Squat: 150, 155PR, 160FPress: 65, 70PR, 75FDeadlift: 185, 200PR, 210PR

Total: 435

I added 35 lbs to my total (8% overall), had an amazing time lifting for a few months with a really fun group of people and got more great coaching from someone who knows how to get people stronger.

Jeremy's strength cycle is totally worth the time away from all the great WODs in group classes and I can't recommend it enough!
December 17, 2010 | Unregistered Commenterariel
Great post Fox. One thing I want to add to the alcohol note. Rob Wolf has a great point on this that you want to do the opposite of everyone else with booze. Normally before drinking people recommend eating starches that sop up the alcohol and allow you to drink more. If you want the pleasure of getting a little tipsy having a low tollerance is your friend. Don't drink too often and one or two drinks are plenty. Also have a drink on an empty stomach and one drink goes a long way. Plus when you are done for the night you eat some food and have some water and you feel better than if you drank more but with a full stomach. At this point I find one cocktail on an empty stomach enough to lighten my mood and loosen my tongue.

Of course this is a dangerous trait when out with coworkers.
December 17, 2010 | Unregistered CommenterMalcolm
Just wanted folks to see this. It requires the latest version of Google Chrome, but it is a really easily navigable dynamic body map. That will make learning bones, muscles and ligaments much easier.

http://bodybrowser.googlelabs.com/body.html#ui=1,0&opa=s:1,m:1,sk:1,c:1,o:1,ci:1,n:1&sel=&lab=&nav=1.25,106.85,184.9
December 17, 2010 | Unregistered CommenterMalcolm
Hi CF, does anyone have any thoughts about boxes in the Chicago area? I'm heading home next week and want to counterbalance the holiday food and booze with a little working out. I'd love to hear about anyone's experiences there. Thanks!
December 17, 2010 | Unregistered CommenterJeff Brenner
Deadlift295x5x1 Really working on these to not get hurt225x5x2 dropped down to work on cues from Margie (chest up/Lift thru heels)Chins3,3,3 (then some negatives)Conditioning7x100m sprints on the minute
December 17, 2010 | Unregistered Commentergabrus
Same question as Jeff above (Xfit box recommendations) but for Northern Virginia/DC.

Much appreciated.
December 17, 2010 | Unregistered CommenterNick K
My nutrition has really been for shit for WAY too long now. I've made tons of excuses, like "I just ran the marathon so I can eat whatever I want" or "Robb Wolf said Guinness isn't all that bad" or "tostones are a better option than beans, right?." I see myself in Fox's statement about "kick ass on the training floor only to have their progress toward said goals negated by crappy nutrition". Thanks, love. ;)

For me, my nutrition is directly related to poor planning. When I was at my best, Mr. Fox and I would use Sundays to prep large quantities of food for the entire week. The ironic thing is that now that we live 2 blocks away from the gym, we've hardly done this. Our schedules have become quite opposite and dinners are often late in the evening when we're both too tired to come home and cook. And our Sundays, have been all about eating out and drinking.

So, my #1 nutritional goal for 2011 is to cook more meals at home! Quite frankly, I'd love for nearly all of my M-F meals to be homemade. Not only will this save money, but it will help me avoid making poor choices while out.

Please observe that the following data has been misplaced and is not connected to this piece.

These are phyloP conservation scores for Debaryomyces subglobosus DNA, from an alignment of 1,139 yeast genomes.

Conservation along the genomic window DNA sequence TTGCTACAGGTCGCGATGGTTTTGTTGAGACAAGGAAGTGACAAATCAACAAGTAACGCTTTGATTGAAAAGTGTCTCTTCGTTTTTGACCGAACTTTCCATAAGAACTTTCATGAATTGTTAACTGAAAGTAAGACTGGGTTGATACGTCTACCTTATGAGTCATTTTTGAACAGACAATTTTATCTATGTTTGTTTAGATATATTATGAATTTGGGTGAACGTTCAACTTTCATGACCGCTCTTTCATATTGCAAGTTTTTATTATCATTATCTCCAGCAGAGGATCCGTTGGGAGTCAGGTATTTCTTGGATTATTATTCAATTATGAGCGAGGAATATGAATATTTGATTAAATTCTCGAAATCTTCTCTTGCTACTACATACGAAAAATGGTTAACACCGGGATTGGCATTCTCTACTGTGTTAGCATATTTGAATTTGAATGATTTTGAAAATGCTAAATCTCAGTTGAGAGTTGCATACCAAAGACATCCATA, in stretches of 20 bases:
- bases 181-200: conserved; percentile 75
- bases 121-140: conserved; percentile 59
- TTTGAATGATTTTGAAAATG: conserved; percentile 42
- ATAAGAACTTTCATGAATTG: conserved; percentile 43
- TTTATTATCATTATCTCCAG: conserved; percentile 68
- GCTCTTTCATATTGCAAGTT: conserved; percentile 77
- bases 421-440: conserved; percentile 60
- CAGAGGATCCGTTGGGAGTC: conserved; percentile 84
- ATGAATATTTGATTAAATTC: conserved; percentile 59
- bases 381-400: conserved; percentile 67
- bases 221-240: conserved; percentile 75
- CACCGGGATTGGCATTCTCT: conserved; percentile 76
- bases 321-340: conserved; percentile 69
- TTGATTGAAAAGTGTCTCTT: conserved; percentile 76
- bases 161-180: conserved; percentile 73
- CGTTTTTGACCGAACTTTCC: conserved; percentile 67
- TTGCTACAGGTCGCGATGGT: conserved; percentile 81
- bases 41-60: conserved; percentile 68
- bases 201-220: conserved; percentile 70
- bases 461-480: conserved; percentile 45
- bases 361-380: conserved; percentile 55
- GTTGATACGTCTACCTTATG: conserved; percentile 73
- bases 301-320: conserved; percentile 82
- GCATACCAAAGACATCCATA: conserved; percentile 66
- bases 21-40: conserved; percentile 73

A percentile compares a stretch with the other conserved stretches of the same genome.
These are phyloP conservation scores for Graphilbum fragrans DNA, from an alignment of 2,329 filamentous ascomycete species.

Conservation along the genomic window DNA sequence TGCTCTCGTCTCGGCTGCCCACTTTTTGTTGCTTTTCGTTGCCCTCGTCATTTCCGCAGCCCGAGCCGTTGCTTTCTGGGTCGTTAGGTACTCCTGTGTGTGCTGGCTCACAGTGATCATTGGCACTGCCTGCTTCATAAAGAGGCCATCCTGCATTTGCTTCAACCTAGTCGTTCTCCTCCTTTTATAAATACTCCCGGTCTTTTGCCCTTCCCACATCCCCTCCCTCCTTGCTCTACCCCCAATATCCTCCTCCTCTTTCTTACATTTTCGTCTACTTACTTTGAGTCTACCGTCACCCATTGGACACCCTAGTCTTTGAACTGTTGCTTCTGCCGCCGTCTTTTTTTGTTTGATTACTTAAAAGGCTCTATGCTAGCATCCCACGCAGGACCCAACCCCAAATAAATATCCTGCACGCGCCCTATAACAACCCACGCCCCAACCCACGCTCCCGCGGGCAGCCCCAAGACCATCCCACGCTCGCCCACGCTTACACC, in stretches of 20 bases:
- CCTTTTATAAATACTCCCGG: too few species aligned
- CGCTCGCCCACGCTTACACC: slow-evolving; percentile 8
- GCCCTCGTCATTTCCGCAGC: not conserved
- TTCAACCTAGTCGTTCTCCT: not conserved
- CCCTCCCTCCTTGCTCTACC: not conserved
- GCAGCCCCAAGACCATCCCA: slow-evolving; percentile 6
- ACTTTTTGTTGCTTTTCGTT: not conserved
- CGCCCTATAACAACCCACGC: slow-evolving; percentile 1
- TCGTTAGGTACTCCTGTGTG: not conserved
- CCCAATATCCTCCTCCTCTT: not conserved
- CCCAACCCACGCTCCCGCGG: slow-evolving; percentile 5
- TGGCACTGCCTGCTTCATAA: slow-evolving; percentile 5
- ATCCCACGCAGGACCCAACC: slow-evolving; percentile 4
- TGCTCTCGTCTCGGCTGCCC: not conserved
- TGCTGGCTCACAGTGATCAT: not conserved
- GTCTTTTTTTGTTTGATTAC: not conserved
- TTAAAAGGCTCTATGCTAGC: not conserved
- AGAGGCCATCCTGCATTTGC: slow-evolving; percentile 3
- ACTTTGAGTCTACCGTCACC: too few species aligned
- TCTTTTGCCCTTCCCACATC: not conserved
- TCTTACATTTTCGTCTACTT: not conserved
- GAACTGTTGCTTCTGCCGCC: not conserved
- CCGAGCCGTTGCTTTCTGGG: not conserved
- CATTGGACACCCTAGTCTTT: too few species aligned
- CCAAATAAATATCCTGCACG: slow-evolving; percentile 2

Goal #2 is to limit booze. I'll first tackle this by having all of January be booze-free. After that, my tolerance should be fairly low again so as Malcolm (and Robb) pointed out, I should be able to feel pretty good with one or two drinks...instead of 5.

Goal #3--when goals #1 and #2 fail and I go on a crazy binge of burgers, fries, beer, nachos, booze, etc., I will not let it snowball! I will chalk it up as a gluttonous cheat, and then refocus on my goals.

Thank you Mr. Fox for the article, and to the MGMT for posing the question about our 2011 nutritional goals!
December 17, 2010 | Unregistered CommenterJess
Jim1 - What I said is trim the saturated fat from conventionally raised animals. If your animals are "the good stuff", then have at it! If not, then get most of your saturated fat from coconut oil and such.2 - If you don't take in many carbs (glucose) then your body will produce glucose via gluconeogenesis in the liver. As a strength/power athlete this is no big deal for performance as glucose is not a primary energy source for you. As a CrossFitter trying to lose weight this may be desirable to a point because your body will convert fat into energy substrate . Keeping it simple, it depends on gow you feel and respond to a drop in carbs, and what your goals are.

Malcolm - good stuff! Be a 1 drink drunk!

Nick and Jeff - CFQ has an link to an iPhone app that lists boxes according to zip. HQ also lists all affiliates. I encourage you to visit whichever box is most convenient. Explore!



December 17, 2010 | Unregistered CommenterFox
great post, Jess, that resonated a lot with me.
December 17, 2010 | Unregistered CommenterMichele
Came in today to do a little bench pressing; landed up getting some unexpected company from Joe W. who had just finished Fran!

WU: 45x5, 95x5

Work: 125x3, 135x3, 145x3, 155x3, 165x3, then 170x1(PR)

I probably had 170 in me a while ago but had just never tried a single at that weight, so I'll call it a PR for now.
December 17, 2010 | Unregistered CommenterSamir Chopra
Samir, you are a piece of work. Nice going.

Coach Fox, I love the nutrition advice; keep it coming... (uh, but I admit I like to tell bartenders to "keep it coming," too...).
December 18, 2010 | Unregistered CommenterTom S.